In life I was a scientist called Fanning. Then, in a jungle in Bolivia, I died. I died, and then I was brought back to life... Prompted by a voice that lives in her blood, the fearsome warrior known as Alicia of Blades is drawn towards to one of the great cities of The Time Before. The ruined city of New York. Ruined but not empty. For this is the final refuge of Zero, the first and last of The Twelve. The one who must be destroyed if mankind is to have a future. What she finds is not what she's expecting. A journey into the past. To find out how it all began. And an opponent at once deadlier and more human than she could ever have imagined.
Huitzilopochtli has returned. Aztec destroyer, god of sun and war. He of the hummingbird. Son of Coatlique, Our Lady of the Serpent Skin. But you can call him H. H. is reborn in the sprawling suburbs of an American metroplex in the late twentieth century, a place where "the future is a cartoon of the future." Life in suburbia is hard for an Aztec god: H. falls in and out of love, works downtown as an oficinista, raises children, and learns to command the awesome power of modern electronic media. Then one indifferent summer's day H. is seriously wounded by the policeÑin a case of mistaken identity, of courseÑand faces death once more. In the City of Smoking Mirrors relates H.'s adventures as he hovers between life and death, revisiting his homeland and ancestors. He issues letters and edictsÑto the faithful, to his dead amigosÑand chronicles his circumnavigation of the Land of the Dead and "what he saw there that made him write this book." In tantalizing verse that walks the edge of dream, Albino Carrillo takes readers on a lyrical exploration of a dark netherworld, a quest for hope in a universe overshadowed by impending doomÑa place where "The demons you'll have to defeat on your inward journey / Are like so many little yellow hornets buzzing about / Window screens in summer, angry but looking / For anything sweet, any way out . . . ." Through the unforgettable persona of Huitzilopochtli, Carrillo shows us the transitory nature of our passions and wounds as he chisels a new headstone for our times.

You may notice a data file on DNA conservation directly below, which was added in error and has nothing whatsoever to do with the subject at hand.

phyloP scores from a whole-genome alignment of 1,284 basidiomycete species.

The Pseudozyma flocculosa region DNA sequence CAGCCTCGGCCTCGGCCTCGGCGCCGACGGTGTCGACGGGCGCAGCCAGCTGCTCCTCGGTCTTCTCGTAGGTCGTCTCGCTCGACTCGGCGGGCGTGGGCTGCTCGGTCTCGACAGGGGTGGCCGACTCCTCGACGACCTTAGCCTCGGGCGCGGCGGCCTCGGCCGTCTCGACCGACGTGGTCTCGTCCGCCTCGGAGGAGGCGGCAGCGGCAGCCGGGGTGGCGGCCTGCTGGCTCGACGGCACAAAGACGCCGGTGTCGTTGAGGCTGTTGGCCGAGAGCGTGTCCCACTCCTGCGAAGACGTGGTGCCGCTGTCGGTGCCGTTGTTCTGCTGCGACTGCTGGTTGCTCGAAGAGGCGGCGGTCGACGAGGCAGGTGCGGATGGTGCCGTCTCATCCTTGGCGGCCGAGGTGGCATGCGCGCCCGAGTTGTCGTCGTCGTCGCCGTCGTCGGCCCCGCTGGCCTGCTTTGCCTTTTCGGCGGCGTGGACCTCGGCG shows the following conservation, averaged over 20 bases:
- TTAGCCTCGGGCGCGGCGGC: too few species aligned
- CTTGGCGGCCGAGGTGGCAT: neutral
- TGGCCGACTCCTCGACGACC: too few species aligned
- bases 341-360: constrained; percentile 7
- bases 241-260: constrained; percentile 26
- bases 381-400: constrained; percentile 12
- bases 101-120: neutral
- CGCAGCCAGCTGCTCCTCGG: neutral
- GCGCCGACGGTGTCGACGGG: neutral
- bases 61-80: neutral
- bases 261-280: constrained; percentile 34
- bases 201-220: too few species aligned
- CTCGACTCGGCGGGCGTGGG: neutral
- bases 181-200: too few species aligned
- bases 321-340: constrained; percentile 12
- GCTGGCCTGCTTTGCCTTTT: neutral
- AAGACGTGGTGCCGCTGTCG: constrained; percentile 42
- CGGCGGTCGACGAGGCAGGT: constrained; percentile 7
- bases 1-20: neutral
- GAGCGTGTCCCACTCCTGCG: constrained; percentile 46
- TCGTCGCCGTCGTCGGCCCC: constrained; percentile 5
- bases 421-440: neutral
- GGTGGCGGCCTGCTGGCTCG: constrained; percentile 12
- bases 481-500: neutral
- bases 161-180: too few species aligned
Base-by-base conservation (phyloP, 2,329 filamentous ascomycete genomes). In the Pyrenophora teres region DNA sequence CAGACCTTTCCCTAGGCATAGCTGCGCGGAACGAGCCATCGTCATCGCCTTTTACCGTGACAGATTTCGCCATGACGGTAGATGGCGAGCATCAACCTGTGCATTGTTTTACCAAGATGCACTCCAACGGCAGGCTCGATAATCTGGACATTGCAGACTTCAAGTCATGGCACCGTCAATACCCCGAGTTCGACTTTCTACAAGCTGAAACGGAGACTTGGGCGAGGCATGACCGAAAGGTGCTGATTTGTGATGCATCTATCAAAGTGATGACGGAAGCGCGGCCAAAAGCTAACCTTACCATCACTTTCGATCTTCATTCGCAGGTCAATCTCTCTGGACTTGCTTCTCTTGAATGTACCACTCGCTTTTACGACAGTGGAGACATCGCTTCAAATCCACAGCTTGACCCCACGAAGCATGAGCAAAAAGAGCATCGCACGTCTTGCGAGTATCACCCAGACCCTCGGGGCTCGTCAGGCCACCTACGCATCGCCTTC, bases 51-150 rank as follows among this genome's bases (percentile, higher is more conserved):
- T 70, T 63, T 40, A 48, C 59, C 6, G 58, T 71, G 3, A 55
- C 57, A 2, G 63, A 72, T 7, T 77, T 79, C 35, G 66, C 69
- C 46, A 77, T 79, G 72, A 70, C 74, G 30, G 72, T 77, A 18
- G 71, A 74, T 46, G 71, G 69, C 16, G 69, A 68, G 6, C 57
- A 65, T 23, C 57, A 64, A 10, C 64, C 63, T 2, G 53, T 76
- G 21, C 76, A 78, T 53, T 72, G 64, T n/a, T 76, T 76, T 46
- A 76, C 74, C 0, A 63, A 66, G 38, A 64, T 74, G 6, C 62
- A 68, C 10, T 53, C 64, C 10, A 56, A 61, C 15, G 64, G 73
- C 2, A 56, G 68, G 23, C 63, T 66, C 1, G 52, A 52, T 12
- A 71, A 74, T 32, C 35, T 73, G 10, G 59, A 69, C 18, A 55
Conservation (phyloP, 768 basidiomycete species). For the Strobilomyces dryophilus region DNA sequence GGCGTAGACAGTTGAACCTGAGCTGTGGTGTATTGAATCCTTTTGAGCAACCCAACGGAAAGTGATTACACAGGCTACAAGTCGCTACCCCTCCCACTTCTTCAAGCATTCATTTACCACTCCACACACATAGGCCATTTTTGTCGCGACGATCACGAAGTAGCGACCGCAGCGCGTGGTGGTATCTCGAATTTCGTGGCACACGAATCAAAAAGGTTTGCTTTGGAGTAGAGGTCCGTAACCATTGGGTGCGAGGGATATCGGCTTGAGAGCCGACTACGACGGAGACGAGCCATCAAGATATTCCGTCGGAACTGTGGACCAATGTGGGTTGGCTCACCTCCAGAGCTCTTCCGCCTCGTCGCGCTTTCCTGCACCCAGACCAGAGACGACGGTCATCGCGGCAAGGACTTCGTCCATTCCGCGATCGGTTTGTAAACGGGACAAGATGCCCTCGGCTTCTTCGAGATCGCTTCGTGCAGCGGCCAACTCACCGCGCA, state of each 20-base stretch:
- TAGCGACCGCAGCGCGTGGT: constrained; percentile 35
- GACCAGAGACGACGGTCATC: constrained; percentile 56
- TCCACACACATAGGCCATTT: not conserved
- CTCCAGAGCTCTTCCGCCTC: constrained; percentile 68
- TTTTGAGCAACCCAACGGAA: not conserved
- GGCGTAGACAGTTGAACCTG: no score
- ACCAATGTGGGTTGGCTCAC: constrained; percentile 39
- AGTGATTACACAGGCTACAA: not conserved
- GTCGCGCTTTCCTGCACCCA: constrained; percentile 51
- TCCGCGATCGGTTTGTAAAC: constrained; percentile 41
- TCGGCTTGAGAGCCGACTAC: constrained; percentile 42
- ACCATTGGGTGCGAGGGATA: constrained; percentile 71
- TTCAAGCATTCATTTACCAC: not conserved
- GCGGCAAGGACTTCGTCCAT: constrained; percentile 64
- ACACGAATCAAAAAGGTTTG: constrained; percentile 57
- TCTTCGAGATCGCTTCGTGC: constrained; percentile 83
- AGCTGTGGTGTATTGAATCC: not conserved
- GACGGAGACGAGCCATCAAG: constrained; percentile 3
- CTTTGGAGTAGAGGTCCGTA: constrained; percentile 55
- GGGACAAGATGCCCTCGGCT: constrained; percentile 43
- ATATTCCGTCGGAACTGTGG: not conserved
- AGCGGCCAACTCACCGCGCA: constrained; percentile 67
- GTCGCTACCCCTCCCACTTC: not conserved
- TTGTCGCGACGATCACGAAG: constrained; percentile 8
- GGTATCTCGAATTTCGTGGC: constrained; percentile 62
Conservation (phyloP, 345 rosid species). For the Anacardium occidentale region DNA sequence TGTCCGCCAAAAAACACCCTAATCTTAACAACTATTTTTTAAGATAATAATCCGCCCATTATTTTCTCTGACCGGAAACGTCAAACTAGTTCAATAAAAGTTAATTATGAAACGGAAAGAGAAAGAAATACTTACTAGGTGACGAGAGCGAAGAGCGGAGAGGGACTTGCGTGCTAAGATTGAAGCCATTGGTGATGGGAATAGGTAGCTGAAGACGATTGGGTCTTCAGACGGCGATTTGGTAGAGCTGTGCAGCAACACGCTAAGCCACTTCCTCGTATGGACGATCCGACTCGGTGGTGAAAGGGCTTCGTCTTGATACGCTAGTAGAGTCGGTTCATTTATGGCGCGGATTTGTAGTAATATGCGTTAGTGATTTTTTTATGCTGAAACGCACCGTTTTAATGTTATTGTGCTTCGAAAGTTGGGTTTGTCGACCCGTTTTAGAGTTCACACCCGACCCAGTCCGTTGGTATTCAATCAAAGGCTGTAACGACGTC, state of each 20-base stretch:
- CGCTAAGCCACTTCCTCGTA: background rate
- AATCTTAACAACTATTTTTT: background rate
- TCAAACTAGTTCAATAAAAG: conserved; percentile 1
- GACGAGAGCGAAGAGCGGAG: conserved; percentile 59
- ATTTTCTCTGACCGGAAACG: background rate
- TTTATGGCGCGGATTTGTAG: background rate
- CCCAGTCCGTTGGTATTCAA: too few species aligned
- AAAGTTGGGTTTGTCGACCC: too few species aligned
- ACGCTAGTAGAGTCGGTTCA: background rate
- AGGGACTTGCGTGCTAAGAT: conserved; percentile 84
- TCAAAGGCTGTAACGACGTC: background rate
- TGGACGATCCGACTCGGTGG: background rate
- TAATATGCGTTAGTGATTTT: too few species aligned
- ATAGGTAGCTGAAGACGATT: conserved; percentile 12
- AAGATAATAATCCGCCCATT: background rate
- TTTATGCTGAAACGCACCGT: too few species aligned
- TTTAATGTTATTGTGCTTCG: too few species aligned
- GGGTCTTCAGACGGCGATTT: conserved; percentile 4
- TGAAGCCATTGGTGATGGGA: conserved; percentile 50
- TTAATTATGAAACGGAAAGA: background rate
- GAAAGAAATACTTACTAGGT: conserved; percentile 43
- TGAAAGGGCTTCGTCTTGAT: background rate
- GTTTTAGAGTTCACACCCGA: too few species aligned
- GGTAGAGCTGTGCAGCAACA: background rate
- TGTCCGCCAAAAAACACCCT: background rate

'A brilliantly illuminating book.' Philip Roth Jerusalem: City of Mirrors is an absorbing contemplation of the fabled city which for the Western mind remains as much a myth as a physical reality.First published in 1990, Amos Elon's elegant, dazzling biography of Jerusalem gives a profound insight into the kaleidoscopic culture of this eternally magical city. Battle-scarred from four thousand years of violent conflict, the holy city is a sacred symbol of Judaism, Islam and Christianity, and its religious wars of today reflect those of the past - Arab versus Jew, orthodox versus secular, continuity versus change.'Elon's Jerusalem is both a learned book and a charming one ... He places us before a veritable many-layered mountain of myth and history, a compressed symbol of our most sublime aspirations along with our most disgusting, hatefully brainless excursions into religious bigotry and fratricide. It is a book as complex and surprising as the city itself.' Arthur Miller'A superbly readable study.'Jewish Chronicle'A book which should be read by all.' Catholic Herald
Tom Spanbauer is one of the most enchanting writers in America today, and In the City of Shy Hunters, his first novel in ten years, is a "rich and colorful" portrait of New York in the 1980s, told with "raw power" (David Wiegand, San Francisco Chronicle). Shy, afflicted with a stutter, and struggling with his sexuality, Will Parker comes to New York to escape the provincial western towns where he grew up. In New York, he finds himself surrounded for the first time by people who understand and celebrate his quirks and flaws. He also begins an unforgettable love affair with a volatile, six-foot-five African-American drag queen and performance artist named Rose. But even as he is falling in love with Rose and growing into himself, Will must watch as AIDS escalates from a rumor into a devastating tragedy. When a vicious riot erupts in a local park, Will seizes the chance to repay the city for all it has taught him, in a climax that will leave readers shaken, fulfilled, and changed. "In the City of Shy Hunters is so finely crafted ... you'll think you've been reading a modernist classic." — Peter Kurth, Salon.com "Spanbauer's genius resides even in the asides ... teas[ing] out the genuine complexity of human love." — Thomas McGonigle, The Washington Post Book World "Ambitious and compelling ... a mixture of the ghastly, the hilarious, and the curiously touching." — John Hartl, The Seattle Times "In the City of Shy Hunters has the earmarks of a literary landmark ... Its importance and originality are unmistakable." — Laura Demanski, The Baltimore Sun